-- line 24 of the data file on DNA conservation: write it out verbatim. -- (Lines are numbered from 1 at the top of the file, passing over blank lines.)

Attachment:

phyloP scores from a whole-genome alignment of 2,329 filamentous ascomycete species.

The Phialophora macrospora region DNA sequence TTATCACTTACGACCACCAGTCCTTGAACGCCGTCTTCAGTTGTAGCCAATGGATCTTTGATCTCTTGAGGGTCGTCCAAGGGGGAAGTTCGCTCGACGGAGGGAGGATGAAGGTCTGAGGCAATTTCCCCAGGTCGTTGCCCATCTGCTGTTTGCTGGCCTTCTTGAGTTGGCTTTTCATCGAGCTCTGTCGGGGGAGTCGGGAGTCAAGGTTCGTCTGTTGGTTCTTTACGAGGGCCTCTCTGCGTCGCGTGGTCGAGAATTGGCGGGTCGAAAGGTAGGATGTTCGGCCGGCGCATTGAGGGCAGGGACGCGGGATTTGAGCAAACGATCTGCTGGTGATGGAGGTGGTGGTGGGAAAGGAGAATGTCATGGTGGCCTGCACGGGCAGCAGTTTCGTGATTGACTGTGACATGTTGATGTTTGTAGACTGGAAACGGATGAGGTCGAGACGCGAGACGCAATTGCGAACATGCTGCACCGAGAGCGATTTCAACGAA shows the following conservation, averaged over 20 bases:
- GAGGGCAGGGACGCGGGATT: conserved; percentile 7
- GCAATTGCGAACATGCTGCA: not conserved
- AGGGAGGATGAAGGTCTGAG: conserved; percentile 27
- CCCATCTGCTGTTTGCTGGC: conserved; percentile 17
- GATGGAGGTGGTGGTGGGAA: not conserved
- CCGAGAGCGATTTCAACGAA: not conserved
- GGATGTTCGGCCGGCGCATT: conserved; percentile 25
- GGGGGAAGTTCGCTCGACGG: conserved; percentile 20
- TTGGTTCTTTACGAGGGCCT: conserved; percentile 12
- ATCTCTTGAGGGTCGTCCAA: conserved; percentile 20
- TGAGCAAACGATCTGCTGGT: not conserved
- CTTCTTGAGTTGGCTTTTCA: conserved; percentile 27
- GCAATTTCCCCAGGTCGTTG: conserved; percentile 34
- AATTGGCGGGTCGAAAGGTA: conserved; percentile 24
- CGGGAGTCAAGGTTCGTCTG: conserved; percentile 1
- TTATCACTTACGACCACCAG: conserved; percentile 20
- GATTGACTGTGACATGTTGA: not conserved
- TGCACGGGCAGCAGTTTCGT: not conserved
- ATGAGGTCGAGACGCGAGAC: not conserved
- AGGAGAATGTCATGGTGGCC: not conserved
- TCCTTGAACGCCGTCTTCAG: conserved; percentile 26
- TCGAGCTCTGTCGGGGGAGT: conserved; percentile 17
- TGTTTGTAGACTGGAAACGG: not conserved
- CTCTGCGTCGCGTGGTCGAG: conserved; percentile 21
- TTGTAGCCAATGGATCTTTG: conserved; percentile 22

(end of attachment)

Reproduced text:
- TCGAGCTCTGTCGGGGGAGT: conserved; percentile 17